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Russia lower house approves bill criminalizing actions against religious groups

The Russian State Duma [official website, in Russian] on Tuesday gave preliminary approval to a bill [142303-9 materials, in Russian] that criminalizes negative actions towards religious groups and imposes stiff prison terms and fines on offenders. The legislation criminalizes blasphemy, including the public insulting and humiliating of religious rites and groups, as well as the desecration of religious objects. The bill proposes penalties of up to three years in prison and fines of 300,000 rubles. The legislation was created [BBC report] partially in response to the Russian feminist rock band Pussy Riot [RASPI backgrounder; JURIST news archive] after a "guerrilla performance" of a protest song last year at the altar of downtown Moscow's Christ the Savior Cathedral.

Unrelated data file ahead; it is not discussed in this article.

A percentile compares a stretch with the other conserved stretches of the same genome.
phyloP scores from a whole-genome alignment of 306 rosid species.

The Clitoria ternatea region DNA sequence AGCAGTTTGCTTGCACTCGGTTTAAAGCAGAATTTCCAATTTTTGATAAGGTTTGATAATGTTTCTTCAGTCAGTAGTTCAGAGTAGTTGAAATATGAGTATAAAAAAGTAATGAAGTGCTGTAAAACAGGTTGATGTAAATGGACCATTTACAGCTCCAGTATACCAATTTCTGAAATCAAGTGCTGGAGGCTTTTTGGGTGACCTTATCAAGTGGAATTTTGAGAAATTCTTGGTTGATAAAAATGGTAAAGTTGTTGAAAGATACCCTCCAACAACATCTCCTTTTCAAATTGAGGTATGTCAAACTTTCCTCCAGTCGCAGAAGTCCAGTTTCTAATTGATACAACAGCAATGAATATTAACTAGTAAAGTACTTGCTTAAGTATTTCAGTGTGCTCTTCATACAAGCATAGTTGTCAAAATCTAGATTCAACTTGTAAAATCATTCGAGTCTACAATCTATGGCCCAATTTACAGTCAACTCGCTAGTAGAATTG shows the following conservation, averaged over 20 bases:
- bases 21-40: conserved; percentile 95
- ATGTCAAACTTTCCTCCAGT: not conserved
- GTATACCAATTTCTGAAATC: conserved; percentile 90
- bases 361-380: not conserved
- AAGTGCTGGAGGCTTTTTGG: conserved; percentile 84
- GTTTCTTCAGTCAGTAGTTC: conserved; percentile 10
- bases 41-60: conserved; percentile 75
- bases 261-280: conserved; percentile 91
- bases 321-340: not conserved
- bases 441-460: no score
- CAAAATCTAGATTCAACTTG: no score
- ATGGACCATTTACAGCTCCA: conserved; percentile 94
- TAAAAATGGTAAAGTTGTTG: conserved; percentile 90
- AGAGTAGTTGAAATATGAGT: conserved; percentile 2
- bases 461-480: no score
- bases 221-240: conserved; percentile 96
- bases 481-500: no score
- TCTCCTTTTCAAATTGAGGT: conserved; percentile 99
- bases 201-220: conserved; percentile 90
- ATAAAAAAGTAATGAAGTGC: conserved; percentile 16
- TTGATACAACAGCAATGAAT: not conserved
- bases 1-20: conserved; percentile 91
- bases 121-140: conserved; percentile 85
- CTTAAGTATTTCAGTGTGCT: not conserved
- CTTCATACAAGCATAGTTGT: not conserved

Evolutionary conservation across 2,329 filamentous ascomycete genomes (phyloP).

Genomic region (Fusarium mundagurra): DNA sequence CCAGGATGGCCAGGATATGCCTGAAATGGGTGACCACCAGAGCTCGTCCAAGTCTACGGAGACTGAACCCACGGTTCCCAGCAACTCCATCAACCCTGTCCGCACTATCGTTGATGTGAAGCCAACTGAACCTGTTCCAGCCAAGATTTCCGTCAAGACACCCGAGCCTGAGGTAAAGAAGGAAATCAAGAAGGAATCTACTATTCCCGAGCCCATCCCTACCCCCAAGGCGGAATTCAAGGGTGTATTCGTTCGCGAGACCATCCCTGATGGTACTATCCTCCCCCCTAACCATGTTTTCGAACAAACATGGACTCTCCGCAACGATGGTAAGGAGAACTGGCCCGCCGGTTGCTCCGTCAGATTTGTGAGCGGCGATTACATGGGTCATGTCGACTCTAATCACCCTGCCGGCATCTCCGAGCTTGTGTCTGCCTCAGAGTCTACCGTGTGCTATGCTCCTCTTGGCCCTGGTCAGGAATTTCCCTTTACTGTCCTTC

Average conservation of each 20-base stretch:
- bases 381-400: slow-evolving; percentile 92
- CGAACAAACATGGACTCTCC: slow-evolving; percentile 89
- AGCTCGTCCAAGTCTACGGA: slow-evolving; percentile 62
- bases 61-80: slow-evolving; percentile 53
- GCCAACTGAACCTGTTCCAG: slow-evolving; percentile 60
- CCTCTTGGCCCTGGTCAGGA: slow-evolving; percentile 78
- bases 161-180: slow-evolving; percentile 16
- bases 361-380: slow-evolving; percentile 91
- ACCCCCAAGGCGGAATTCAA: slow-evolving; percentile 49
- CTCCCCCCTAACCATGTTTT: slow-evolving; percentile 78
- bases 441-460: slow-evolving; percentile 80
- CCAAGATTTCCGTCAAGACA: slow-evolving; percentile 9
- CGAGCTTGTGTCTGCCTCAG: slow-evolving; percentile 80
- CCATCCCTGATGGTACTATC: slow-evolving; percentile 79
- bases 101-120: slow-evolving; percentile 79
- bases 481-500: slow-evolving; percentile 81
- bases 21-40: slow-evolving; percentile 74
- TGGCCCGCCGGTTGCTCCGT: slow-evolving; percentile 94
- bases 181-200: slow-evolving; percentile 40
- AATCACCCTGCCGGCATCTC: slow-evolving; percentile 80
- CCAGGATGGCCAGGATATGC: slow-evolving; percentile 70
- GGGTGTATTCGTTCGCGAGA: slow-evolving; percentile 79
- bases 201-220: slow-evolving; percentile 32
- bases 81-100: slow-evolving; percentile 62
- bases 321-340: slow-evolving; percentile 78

Free speech has been a contentious issue in Russian politics recently. In February members of Pussy Riot filed a complaint [JURIST report] in the European Court of Human Rights (ECHR) [official website] challenging their conviction. In January a court denied [JURIST report] the band's appeal of an Internet ban on their videos. The court ruled that the band's videos questioning the role of religion in Russian government was "extremist" and President Vladimir Putin argued that the ban is protecting the beliefs of the Russian Orthodox population. In July the Duma gave final approval [JURIST report] to a controversial Internet regulation bill, which gives the Russian government the ability to completely block access to certain websites, is described by its authors as a means of protecting children from harmful content.

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